The artwork, painted with oil on canvas, is 79 x 79 centimeters (31 x 31 inches) in size. It now hangs in the Tretyakov Gallery in Moscow and, for conservation reasons, it may not be removed from there.
In 1915, the "Black Square" could be seen for the first time in the futuristic exhibition "0.10" in the gallery Dobytcina in Petrograd, now St. Petersburg. "What I exhibited, was not an empty square, but rather the feeling of non-objectivity" - that’s how Malevich described his work.
In the exhibition catalogue, however, he did not use the word "square," but spoke of a "rectangle." Indeed, his strokes did not really shape a precise square. Nor are the sides positioned parallel to each other.
In the exhibition, the picture was hanging on a raised position in the room, thereby consciously assuming a spot traditionally reserved to icons, ie. religious representations of holy figures, in Russian homes.
In 1923, Malevich produced yet another painting of a "Black Square." It is exhibited in the Russian Museum in Saint Petersburg.
Two images hidden under the 'Black Square'
In November 2015, it became known that not only one, as previously thought, but two color paintings were hiding under the "Black Square."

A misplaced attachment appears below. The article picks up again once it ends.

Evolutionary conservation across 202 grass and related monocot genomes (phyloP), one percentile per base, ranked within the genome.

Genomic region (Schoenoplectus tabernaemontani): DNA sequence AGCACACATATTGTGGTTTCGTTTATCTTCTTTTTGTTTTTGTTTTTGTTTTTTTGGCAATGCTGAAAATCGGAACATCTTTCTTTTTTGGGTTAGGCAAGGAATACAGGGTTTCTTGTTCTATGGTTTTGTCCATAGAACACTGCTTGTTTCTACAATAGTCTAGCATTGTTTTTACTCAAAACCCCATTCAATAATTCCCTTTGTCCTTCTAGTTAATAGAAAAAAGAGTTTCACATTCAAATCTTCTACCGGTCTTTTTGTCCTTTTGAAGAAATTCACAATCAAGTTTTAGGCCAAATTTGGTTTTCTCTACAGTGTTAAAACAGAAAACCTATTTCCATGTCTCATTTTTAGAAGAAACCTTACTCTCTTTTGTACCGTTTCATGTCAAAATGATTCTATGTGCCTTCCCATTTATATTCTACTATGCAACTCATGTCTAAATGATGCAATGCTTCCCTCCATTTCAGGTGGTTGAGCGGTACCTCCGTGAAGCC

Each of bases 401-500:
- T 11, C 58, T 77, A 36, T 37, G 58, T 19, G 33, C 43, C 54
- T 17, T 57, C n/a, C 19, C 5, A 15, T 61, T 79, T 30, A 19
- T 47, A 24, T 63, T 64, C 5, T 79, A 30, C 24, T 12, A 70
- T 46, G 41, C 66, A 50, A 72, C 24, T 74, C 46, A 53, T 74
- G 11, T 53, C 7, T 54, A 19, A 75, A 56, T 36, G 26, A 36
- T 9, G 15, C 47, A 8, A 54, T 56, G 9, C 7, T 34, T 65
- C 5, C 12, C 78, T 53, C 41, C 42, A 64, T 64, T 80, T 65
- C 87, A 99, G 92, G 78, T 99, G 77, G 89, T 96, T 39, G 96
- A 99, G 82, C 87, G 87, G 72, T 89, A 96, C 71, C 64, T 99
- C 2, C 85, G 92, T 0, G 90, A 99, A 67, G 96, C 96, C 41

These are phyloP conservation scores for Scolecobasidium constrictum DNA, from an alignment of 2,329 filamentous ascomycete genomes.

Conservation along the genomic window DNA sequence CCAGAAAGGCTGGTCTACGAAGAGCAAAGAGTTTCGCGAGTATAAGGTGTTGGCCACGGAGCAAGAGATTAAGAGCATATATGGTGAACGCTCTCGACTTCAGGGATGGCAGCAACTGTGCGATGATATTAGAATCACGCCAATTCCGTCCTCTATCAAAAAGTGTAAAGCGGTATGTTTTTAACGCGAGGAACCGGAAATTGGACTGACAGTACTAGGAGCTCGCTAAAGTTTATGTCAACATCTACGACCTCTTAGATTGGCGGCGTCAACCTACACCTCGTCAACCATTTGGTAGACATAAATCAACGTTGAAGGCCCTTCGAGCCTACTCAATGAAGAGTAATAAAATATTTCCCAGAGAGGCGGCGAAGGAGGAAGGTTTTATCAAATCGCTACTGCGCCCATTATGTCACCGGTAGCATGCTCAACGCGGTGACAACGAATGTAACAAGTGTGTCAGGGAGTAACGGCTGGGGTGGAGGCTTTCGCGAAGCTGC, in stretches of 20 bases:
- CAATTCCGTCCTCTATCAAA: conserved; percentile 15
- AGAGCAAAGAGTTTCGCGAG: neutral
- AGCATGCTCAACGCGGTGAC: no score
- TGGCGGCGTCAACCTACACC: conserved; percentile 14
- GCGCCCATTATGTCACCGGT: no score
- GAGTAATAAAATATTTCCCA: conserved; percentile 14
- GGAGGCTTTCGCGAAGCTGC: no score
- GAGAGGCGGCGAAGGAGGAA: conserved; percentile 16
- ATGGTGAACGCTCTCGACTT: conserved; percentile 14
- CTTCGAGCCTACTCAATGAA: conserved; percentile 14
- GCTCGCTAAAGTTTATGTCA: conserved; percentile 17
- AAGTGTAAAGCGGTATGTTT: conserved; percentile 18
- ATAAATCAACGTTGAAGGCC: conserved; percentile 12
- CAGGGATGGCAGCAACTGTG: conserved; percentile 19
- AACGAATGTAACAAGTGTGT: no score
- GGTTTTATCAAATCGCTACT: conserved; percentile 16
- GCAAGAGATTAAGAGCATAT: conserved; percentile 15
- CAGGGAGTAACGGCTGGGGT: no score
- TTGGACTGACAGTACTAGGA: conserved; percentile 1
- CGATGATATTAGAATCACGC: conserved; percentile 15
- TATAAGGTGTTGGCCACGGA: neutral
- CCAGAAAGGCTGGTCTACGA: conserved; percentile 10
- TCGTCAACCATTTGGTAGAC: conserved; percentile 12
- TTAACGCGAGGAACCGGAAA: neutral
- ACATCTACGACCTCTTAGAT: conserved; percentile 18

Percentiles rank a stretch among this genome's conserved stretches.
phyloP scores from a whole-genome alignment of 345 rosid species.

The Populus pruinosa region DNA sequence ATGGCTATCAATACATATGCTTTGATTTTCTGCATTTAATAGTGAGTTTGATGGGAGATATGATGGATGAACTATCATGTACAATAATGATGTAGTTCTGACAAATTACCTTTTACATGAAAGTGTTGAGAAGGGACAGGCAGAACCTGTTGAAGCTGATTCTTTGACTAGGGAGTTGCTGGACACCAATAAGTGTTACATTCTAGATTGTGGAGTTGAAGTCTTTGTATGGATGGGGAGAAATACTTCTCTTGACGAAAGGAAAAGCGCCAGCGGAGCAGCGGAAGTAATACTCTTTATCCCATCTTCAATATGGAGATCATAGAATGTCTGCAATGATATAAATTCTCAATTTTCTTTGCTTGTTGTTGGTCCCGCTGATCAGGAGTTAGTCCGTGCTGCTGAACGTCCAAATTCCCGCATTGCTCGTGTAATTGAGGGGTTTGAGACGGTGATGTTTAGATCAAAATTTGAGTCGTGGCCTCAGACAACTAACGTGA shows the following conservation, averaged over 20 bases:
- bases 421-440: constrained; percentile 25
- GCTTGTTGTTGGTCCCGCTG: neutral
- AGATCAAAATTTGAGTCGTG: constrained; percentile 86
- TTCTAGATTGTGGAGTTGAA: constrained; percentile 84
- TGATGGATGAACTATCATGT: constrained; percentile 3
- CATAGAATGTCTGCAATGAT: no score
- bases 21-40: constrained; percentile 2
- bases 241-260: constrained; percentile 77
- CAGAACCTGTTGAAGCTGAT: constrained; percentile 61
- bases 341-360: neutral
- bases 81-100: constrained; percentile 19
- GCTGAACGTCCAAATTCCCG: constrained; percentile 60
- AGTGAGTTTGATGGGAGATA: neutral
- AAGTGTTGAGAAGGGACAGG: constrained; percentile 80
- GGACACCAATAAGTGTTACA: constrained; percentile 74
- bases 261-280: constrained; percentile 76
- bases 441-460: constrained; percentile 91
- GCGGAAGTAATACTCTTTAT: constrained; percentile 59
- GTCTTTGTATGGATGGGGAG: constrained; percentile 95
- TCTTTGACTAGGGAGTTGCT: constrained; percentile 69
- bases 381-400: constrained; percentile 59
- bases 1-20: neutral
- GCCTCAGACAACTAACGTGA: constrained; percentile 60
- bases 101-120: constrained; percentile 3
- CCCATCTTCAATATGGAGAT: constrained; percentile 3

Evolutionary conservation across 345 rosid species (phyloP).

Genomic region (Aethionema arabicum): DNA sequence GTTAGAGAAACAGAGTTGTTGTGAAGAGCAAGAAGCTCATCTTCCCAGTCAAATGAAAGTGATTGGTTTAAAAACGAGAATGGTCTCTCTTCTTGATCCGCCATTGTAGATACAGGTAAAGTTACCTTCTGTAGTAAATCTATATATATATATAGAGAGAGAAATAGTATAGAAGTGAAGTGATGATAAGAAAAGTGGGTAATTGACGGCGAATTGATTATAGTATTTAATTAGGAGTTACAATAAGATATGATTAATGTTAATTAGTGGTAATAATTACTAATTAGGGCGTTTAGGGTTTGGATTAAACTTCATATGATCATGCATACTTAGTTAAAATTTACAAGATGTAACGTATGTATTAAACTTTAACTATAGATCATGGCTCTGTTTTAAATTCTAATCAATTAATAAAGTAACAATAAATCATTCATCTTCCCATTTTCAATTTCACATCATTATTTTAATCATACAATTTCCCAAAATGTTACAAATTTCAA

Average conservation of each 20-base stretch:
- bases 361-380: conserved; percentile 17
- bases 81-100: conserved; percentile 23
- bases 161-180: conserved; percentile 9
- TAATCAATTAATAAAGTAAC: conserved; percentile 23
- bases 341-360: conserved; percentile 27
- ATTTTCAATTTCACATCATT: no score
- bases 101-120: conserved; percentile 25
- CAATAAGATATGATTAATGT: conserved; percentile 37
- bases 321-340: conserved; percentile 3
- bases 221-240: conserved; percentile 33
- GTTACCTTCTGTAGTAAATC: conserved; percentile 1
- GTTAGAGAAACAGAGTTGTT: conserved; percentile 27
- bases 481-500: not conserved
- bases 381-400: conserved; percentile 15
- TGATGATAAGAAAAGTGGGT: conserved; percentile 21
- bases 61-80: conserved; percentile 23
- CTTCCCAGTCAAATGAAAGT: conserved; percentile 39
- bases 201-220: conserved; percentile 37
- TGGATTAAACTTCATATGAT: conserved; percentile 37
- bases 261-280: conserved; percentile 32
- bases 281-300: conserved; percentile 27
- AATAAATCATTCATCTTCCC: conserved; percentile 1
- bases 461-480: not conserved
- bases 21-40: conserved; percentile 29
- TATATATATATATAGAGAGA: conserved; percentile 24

While examining the artwork, that second color painting was discovered under the layer of color of the first, the spokeswoman for the Moscow Tretyakov Gallery, Ekaterina Voronina, told the Russian TV channel "Kultura TV".
Scientists also deciphered an inscription thought to have been written by Malevich (1878-1935) on the "Black Square," which says: "Battle of Blacks in a dark cave." According to Voronina, that was a reference to the image "Combat de Nègres dans une cave pendant la nuit" by French artist Alphonse Allais (1854-1905).
"It is quite likely that Malevich painted the "Black Square" on top of not only one, but of two previous paintings," said the President of the State Pushkin Museum of Fine Arts in Moscow, Irina Antonova, to the Russian agency Ria Novosti on November 13. The "Black Square" was a manifesto rather than a painting. "That’s why everything connected with it appears as a dark secret," added the 93-year-old art expert.